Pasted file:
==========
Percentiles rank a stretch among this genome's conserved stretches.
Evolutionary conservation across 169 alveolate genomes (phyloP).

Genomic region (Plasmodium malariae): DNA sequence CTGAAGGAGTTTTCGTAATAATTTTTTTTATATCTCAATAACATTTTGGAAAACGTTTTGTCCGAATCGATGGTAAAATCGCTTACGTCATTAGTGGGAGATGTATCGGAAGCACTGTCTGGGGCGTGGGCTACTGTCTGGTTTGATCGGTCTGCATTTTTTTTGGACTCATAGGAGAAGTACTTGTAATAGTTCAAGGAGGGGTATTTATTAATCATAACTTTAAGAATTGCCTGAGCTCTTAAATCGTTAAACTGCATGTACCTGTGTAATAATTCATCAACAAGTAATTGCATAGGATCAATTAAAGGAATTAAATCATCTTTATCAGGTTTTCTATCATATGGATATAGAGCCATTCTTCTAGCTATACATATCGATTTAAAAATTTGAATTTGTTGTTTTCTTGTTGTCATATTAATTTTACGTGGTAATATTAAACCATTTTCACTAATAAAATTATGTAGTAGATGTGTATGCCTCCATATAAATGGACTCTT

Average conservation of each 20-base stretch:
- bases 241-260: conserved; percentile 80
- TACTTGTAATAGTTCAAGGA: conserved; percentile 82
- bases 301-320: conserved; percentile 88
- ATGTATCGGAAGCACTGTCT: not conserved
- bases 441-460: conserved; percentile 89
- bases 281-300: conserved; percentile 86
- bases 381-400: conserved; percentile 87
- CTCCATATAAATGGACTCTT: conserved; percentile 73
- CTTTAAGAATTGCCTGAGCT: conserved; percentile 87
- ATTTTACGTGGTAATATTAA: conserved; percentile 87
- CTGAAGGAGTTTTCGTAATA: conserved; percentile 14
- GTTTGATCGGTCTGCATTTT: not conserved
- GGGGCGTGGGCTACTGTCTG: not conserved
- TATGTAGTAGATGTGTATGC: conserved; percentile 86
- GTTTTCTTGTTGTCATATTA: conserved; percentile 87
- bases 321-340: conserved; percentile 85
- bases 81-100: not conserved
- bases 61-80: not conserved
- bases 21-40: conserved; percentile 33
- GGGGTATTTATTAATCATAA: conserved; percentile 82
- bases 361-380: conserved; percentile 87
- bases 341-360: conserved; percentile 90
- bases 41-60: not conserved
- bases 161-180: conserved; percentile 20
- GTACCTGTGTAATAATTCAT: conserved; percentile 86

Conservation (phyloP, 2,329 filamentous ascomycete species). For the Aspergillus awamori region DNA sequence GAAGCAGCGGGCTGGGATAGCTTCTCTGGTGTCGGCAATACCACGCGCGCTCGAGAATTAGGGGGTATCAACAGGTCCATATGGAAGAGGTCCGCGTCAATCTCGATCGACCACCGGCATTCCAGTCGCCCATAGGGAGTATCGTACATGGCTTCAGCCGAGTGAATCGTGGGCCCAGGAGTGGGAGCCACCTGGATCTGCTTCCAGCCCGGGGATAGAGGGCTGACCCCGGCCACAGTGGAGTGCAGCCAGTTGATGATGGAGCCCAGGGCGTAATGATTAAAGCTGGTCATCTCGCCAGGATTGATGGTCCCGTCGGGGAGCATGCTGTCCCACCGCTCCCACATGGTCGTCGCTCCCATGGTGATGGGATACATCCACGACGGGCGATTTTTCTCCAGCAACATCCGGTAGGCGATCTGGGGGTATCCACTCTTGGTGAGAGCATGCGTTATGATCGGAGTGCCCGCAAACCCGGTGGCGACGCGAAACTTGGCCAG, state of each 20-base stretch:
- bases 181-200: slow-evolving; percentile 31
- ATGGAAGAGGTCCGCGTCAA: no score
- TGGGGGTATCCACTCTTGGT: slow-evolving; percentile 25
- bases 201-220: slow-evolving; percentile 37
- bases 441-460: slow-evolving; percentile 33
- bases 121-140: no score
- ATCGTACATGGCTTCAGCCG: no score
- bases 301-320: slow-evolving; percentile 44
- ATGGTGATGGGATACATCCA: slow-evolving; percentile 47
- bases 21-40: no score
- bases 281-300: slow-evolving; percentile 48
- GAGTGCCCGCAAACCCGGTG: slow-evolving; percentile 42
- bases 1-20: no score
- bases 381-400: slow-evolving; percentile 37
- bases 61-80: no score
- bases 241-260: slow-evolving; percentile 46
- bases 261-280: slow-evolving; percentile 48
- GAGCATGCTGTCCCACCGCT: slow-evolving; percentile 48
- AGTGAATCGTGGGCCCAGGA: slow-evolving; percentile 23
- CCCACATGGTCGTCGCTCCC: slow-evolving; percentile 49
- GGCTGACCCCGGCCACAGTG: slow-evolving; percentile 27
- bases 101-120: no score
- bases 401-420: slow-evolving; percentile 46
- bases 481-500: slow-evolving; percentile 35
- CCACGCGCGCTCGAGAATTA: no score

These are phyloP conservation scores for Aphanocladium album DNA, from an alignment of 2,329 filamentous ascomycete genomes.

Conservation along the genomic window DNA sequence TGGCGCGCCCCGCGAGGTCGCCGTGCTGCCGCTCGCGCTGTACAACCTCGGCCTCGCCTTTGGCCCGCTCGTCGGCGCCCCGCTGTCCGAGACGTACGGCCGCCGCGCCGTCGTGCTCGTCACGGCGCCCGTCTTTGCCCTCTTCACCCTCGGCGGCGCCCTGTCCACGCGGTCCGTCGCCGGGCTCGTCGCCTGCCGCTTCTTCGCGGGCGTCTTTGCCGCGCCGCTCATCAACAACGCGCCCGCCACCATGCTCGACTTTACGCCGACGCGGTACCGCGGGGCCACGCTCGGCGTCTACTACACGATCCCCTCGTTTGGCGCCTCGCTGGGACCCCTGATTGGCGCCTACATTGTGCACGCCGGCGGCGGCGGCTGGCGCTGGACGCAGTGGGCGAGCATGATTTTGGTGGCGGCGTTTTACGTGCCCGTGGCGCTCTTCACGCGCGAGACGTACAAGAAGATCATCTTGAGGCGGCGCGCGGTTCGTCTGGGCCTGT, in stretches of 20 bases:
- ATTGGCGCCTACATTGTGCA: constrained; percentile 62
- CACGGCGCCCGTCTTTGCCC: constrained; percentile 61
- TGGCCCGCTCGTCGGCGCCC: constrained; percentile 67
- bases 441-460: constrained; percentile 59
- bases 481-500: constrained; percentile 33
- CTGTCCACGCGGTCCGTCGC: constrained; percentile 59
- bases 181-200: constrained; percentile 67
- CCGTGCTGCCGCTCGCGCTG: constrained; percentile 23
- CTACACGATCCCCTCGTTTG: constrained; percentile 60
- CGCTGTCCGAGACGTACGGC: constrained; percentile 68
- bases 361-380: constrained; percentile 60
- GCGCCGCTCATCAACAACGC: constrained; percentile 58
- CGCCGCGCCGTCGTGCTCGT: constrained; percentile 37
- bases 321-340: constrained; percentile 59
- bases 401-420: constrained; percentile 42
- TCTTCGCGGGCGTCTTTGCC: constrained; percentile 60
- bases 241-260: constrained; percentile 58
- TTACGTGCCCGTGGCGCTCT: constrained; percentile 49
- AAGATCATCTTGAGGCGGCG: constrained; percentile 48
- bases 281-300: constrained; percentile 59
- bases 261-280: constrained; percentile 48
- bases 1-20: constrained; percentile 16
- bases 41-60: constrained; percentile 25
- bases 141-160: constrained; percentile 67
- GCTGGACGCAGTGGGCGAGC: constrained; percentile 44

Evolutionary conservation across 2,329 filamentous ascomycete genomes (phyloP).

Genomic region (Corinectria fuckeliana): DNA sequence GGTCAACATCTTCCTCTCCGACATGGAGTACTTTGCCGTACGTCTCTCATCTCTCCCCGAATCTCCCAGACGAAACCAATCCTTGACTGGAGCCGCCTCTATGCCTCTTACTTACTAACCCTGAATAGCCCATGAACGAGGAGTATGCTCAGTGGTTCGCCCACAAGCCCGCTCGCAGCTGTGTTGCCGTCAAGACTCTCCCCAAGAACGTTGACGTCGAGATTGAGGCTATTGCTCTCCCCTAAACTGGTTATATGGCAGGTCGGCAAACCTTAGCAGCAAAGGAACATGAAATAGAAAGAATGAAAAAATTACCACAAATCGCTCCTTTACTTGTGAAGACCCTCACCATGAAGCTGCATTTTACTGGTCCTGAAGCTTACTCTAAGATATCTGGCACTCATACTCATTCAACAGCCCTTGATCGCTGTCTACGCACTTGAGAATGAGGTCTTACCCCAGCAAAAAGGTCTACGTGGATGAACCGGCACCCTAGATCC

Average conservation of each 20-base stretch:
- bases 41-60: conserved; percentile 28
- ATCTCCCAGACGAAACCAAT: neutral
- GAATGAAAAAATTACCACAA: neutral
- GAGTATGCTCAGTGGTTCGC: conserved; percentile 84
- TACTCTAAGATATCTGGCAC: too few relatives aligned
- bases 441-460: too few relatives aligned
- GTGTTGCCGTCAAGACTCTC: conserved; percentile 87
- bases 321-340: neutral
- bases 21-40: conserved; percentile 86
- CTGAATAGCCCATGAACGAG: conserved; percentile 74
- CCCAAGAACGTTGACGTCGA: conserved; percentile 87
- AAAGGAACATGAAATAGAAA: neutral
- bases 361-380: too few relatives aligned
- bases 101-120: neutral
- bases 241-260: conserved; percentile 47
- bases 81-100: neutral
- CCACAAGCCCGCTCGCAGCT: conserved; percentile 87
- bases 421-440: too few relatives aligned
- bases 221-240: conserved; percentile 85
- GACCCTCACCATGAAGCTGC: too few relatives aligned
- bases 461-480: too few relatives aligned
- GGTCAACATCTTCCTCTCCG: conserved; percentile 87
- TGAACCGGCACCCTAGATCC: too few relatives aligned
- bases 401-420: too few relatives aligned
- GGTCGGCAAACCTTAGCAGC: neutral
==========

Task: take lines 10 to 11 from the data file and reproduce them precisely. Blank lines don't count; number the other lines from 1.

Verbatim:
- bases 281-300: conserved; percentile 86
- bases 381-400: conserved; percentile 87